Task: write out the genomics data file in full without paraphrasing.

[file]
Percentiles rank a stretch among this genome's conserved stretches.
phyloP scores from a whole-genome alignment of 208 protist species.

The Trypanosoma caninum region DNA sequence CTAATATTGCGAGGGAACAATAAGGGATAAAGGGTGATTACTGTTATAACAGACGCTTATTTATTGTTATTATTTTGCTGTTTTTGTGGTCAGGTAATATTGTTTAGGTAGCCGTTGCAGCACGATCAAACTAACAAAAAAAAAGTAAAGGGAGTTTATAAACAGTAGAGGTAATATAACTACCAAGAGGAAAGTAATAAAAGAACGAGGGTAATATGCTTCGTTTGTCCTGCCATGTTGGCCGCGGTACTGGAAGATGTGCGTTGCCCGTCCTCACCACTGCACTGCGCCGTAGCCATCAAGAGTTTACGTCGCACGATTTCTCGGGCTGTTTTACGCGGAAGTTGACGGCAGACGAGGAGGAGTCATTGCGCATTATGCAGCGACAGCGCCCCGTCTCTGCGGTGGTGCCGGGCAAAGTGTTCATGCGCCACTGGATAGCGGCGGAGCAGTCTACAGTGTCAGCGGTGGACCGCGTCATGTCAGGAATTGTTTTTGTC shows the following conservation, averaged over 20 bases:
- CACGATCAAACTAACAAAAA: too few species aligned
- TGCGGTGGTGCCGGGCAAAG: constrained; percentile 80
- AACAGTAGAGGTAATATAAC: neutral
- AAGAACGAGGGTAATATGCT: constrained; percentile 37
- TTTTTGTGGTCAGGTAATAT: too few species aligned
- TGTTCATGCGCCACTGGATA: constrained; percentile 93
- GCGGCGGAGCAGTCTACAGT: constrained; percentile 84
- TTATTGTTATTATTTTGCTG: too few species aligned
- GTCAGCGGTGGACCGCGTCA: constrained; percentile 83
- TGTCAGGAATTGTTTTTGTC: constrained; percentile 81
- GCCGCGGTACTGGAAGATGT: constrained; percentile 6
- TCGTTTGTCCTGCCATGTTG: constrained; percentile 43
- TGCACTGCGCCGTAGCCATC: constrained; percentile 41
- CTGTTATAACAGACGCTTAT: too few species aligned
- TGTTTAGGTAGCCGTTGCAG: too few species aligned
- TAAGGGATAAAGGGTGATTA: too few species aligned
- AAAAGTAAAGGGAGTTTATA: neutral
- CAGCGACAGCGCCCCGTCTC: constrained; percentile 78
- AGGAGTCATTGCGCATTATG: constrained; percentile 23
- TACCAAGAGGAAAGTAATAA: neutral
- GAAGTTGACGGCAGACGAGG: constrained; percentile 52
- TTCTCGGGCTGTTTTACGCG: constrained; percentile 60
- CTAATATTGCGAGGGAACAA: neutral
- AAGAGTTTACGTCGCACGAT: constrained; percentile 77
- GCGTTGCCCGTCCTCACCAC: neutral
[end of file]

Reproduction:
Percentiles rank a stretch among this genome's conserved stretches.
phyloP scores from a whole-genome alignment of 208 protist species.

The Trypanosoma caninum region DNA sequence CTAATATTGCGAGGGAACAATAAGGGATAAAGGGTGATTACTGTTATAACAGACGCTTATTTATTGTTATTATTTTGCTGTTTTTGTGGTCAGGTAATATTGTTTAGGTAGCCGTTGCAGCACGATCAAACTAACAAAAAAAAAGTAAAGGGAGTTTATAAACAGTAGAGGTAATATAACTACCAAGAGGAAAGTAATAAAAGAACGAGGGTAATATGCTTCGTTTGTCCTGCCATGTTGGCCGCGGTACTGGAAGATGTGCGTTGCCCGTCCTCACCACTGCACTGCGCCGTAGCCATCAAGAGTTTACGTCGCACGATTTCTCGGGCTGTTTTACGCGGAAGTTGACGGCAGACGAGGAGGAGTCATTGCGCATTATGCAGCGACAGCGCCCCGTCTCTGCGGTGGTGCCGGGCAAAGTGTTCATGCGCCACTGGATAGCGGCGGAGCAGTCTACAGTGTCAGCGGTGGACCGCGTCATGTCAGGAATTGTTTTTGTC shows the following conservation, averaged over 20 bases:
- CACGATCAAACTAACAAAAA: too few species aligned
- TGCGGTGGTGCCGGGCAAAG: constrained; percentile 80
- AACAGTAGAGGTAATATAAC: neutral
- AAGAACGAGGGTAATATGCT: constrained; percentile 37
- TTTTTGTGGTCAGGTAATAT: too few species aligned
- TGTTCATGCGCCACTGGATA: constrained; percentile 93
- GCGGCGGAGCAGTCTACAGT: constrained; percentile 84
- TTATTGTTATTATTTTGCTG: too few species aligned
- GTCAGCGGTGGACCGCGTCA: constrained; percentile 83
- TGTCAGGAATTGTTTTTGTC: constrained; percentile 81
- GCCGCGGTACTGGAAGATGT: constrained; percentile 6
- TCGTTTGTCCTGCCATGTTG: constrained; percentile 43
- TGCACTGCGCCGTAGCCATC: constrained; percentile 41
- CTGTTATAACAGACGCTTAT: too few species aligned
- TGTTTAGGTAGCCGTTGCAG: too few species aligned
- TAAGGGATAAAGGGTGATTA: too few species aligned
- AAAAGTAAAGGGAGTTTATA: neutral
- CAGCGACAGCGCCCCGTCTC: constrained; percentile 78
- AGGAGTCATTGCGCATTATG: constrained; percentile 23
- TACCAAGAGGAAAGTAATAA: neutral
- GAAGTTGACGGCAGACGAGG: constrained; percentile 52
- TTCTCGGGCTGTTTTACGCG: constrained; percentile 60
- CTAATATTGCGAGGGAACAA: neutral
- AAGAGTTTACGTCGCACGAT: constrained; percentile 77
- GCGTTGCCCGTCCTCACCAC: neutral